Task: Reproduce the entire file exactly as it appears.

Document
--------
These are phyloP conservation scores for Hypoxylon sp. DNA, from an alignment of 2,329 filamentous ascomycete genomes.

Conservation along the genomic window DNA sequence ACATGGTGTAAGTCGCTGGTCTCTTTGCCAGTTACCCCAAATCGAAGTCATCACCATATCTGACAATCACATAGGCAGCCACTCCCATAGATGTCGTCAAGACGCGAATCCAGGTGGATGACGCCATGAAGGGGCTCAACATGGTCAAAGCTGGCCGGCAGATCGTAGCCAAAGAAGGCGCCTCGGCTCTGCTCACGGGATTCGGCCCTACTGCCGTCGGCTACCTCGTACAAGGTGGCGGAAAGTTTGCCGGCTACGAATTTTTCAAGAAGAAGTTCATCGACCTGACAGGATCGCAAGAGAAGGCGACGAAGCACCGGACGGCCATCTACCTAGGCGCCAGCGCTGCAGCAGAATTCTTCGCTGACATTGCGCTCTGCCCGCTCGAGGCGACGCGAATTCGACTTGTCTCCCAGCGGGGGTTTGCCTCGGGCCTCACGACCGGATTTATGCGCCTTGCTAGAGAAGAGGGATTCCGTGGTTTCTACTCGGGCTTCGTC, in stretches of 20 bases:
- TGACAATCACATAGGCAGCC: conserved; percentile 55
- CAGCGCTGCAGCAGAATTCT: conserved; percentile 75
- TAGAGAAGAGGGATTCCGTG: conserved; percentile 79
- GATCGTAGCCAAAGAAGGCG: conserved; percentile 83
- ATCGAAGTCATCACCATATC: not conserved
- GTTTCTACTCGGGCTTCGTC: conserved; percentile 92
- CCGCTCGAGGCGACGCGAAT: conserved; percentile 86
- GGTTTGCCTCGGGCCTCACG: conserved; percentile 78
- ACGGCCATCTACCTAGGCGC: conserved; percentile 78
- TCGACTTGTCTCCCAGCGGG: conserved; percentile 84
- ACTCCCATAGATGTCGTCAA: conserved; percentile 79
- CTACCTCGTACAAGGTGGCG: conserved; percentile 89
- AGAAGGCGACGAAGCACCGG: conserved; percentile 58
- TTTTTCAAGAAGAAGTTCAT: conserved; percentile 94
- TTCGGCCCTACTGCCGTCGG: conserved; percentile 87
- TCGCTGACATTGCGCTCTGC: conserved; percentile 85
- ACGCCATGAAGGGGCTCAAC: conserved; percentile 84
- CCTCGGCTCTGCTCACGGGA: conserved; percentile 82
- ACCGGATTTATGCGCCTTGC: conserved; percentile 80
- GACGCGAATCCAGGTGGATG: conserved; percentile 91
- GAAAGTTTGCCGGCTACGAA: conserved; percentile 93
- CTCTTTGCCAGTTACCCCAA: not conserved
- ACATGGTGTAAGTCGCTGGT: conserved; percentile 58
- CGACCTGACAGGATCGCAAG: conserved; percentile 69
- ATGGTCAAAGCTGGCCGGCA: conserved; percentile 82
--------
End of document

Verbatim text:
These are phyloP conservation scores for Hypoxylon sp. DNA, from an alignment of 2,329 filamentous ascomycete genomes.

Conservation along the genomic window DNA sequence ACATGGTGTAAGTCGCTGGTCTCTTTGCCAGTTACCCCAAATCGAAGTCATCACCATATCTGACAATCACATAGGCAGCCACTCCCATAGATGTCGTCAAGACGCGAATCCAGGTGGATGACGCCATGAAGGGGCTCAACATGGTCAAAGCTGGCCGGCAGATCGTAGCCAAAGAAGGCGCCTCGGCTCTGCTCACGGGATTCGGCCCTACTGCCGTCGGCTACCTCGTACAAGGTGGCGGAAAGTTTGCCGGCTACGAATTTTTCAAGAAGAAGTTCATCGACCTGACAGGATCGCAAGAGAAGGCGACGAAGCACCGGACGGCCATCTACCTAGGCGCCAGCGCTGCAGCAGAATTCTTCGCTGACATTGCGCTCTGCCCGCTCGAGGCGACGCGAATTCGACTTGTCTCCCAGCGGGGGTTTGCCTCGGGCCTCACGACCGGATTTATGCGCCTTGCTAGAGAAGAGGGATTCCGTGGTTTCTACTCGGGCTTCGTC, in stretches of 20 bases:
- TGACAATCACATAGGCAGCC: conserved; percentile 55
- CAGCGCTGCAGCAGAATTCT: conserved; percentile 75
- TAGAGAAGAGGGATTCCGTG: conserved; percentile 79
- GATCGTAGCCAAAGAAGGCG: conserved; percentile 83
- ATCGAAGTCATCACCATATC: not conserved
- GTTTCTACTCGGGCTTCGTC: conserved; percentile 92
- CCGCTCGAGGCGACGCGAAT: conserved; percentile 86
- GGTTTGCCTCGGGCCTCACG: conserved; percentile 78
- ACGGCCATCTACCTAGGCGC: conserved; percentile 78
- TCGACTTGTCTCCCAGCGGG: conserved; percentile 84
- ACTCCCATAGATGTCGTCAA: conserved; percentile 79
- CTACCTCGTACAAGGTGGCG: conserved; percentile 89
- AGAAGGCGACGAAGCACCGG: conserved; percentile 58
- TTTTTCAAGAAGAAGTTCAT: conserved; percentile 94
- TTCGGCCCTACTGCCGTCGG: conserved; percentile 87
- TCGCTGACATTGCGCTCTGC: conserved; percentile 85
- ACGCCATGAAGGGGCTCAAC: conserved; percentile 84
- CCTCGGCTCTGCTCACGGGA: conserved; percentile 82
- ACCGGATTTATGCGCCTTGC: conserved; percentile 80
- GACGCGAATCCAGGTGGATG: conserved; percentile 91
- GAAAGTTTGCCGGCTACGAA: conserved; percentile 93
- CTCTTTGCCAGTTACCCCAA: not conserved
- ACATGGTGTAAGTCGCTGGT: conserved; percentile 58
- CGACCTGACAGGATCGCAAG: conserved; percentile 69
- ATGGTCAAAGCTGGCCGGCA: conserved; percentile 82